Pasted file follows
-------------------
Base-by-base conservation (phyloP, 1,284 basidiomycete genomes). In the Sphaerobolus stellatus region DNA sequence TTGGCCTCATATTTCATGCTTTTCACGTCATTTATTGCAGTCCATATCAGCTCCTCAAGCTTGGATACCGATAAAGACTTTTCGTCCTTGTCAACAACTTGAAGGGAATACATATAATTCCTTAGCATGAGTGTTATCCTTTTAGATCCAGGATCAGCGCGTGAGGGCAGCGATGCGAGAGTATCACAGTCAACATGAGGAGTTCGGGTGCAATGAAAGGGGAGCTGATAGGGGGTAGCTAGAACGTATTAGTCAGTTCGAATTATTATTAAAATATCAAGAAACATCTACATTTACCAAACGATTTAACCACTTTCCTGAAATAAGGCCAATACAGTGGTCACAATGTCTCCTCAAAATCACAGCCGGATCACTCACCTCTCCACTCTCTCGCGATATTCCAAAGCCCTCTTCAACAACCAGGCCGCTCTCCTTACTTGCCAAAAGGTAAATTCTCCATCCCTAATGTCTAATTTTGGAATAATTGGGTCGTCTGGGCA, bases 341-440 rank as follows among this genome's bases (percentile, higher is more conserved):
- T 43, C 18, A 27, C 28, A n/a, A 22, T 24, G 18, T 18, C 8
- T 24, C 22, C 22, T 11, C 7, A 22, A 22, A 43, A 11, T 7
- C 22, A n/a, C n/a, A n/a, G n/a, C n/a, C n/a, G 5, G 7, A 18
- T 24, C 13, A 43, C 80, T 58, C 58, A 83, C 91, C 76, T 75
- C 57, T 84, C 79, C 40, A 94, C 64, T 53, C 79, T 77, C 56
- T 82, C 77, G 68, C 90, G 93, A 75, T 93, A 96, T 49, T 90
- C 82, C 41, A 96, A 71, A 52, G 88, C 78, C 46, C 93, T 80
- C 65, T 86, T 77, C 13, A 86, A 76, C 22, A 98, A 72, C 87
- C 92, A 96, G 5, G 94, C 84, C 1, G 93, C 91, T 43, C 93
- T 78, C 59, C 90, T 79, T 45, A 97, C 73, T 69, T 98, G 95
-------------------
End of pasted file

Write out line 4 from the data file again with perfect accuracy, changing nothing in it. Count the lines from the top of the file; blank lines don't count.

- C 22, A n/a, C n/a, A n/a, G n/a, C n/a, C n/a, G 5, G 7, A 18